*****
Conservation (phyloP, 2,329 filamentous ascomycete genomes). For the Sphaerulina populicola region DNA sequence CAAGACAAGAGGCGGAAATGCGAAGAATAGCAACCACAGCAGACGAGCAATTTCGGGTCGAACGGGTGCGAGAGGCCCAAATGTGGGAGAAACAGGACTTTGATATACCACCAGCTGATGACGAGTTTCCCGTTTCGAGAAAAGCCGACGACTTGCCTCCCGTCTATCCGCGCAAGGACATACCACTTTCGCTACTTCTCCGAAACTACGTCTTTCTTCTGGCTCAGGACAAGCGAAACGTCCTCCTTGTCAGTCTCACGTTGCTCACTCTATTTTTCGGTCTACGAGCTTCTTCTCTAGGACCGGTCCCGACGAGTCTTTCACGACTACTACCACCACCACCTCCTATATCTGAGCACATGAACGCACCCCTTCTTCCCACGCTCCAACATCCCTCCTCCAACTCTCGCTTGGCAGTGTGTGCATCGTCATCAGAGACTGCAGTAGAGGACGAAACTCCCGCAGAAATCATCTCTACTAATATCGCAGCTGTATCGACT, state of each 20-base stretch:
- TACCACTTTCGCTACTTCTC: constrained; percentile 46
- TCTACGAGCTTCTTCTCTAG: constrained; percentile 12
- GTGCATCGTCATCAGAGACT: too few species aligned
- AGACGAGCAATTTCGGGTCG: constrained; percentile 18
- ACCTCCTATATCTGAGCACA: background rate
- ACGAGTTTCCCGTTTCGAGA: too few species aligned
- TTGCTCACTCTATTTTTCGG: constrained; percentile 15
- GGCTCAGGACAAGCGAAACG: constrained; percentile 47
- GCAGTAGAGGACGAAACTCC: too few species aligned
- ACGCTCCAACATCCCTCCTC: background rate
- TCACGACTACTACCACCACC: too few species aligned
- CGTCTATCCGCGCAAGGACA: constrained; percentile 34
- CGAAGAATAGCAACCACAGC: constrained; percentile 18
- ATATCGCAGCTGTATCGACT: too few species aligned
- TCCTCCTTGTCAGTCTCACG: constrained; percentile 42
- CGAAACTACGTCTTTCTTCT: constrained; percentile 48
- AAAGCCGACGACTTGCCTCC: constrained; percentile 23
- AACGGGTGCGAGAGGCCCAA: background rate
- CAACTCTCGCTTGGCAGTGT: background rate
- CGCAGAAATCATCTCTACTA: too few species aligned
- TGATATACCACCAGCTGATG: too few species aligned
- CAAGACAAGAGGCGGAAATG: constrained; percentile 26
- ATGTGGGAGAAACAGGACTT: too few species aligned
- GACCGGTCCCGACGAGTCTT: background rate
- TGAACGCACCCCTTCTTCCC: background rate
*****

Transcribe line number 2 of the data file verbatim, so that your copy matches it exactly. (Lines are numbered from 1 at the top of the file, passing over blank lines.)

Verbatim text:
- TACCACTTTCGCTACTTCTC: constrained; percentile 46